This Week’s Reading Schedule
Monday, April 23: Ruth 1-4 (whole book)
Tuesday, April 24: Psalm 21-25
Wednesday, April 25: Proverbs 1-4
Thursday, April 26: Proverbs 5-7
Friday, April 27: Proverbs 8-10
Next week we will read Galatians, James, and Romans, which is a lot for one week, but the following week we will go back over Romans chapter by chapter, comparing James and Galatians (and the Gospels).
The overall year’s plan is here.
It’s not a coincidence that this story is about a family from Bethlehem. Ruth was King David’s great grandmother and thus a direct ancestor of Jesus.
Ruth’s faithfulness to her mother-in-law is often used as an inspiration for Christian women. It is remarked upon several times throughout the book, but we’ll discuss that more in chapter 2.
Leaving what was missed during harvest for the poor and widows to glean was a law in Israel (Lev. 19:9-10). At this point in history, it appears that Israel was still familiar with the Law of Moses or else certain cultural laws had become set in place as tradition because everything that happens in this book can be found in the Law of Moses (unlike Judges, which we just finished).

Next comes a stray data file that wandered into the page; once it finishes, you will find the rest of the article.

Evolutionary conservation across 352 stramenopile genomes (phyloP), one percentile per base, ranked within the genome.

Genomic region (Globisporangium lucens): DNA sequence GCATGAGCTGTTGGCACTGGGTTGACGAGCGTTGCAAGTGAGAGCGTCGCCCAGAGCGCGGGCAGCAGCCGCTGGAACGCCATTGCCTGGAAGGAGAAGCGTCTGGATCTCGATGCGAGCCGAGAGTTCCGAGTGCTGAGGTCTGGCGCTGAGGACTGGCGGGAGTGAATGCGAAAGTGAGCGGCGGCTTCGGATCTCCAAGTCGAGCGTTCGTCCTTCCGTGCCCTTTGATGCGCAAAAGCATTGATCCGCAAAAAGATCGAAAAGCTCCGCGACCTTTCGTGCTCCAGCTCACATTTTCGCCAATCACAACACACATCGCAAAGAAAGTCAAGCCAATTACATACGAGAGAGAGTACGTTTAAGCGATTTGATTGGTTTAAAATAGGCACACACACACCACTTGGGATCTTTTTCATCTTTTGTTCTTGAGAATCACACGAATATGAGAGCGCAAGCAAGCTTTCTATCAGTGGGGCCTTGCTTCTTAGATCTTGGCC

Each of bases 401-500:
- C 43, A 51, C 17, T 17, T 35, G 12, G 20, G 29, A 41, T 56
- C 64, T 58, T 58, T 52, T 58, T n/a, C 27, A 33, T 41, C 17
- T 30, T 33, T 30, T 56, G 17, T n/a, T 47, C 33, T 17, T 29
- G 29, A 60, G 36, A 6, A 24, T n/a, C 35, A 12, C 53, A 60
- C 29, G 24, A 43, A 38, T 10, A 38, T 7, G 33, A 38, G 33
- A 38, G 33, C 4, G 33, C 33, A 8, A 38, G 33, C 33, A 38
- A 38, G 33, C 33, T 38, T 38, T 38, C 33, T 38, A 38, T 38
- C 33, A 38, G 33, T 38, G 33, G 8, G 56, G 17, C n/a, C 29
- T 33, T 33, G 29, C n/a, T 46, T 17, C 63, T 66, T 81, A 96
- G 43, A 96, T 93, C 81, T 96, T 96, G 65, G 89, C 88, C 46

Well, there’s at least one exception. No Moabite was to enter the congregation of the Lord (Deut. 23:3). It is possible that prohibition only applied to men or families, as the Israelites were allowed to marry women who had been captured in war.
Boaz shows Ruth favor, and he says he has heard of Ruth’s kindness toward her mother-in-law. Naomi was old, by her own testimony, and it’s possible that she was not able to do the gleaning that Ruth was doing. Either way, Ruth was serving Naomi, worshiping Yahweh rather than the gods of Moab, and ensuring that an elderly widow was not alone.
Boaz calls this favor he’s showing her "wages from the LORD" (v. 12). God notices the kindnesses we do. They do not go unrewarded.
While we don’t live in the same culture Ruth and Boaz did, it is obvious that the point of Ruth’s visit to Boaz’ threshing floor was to get him to marry her.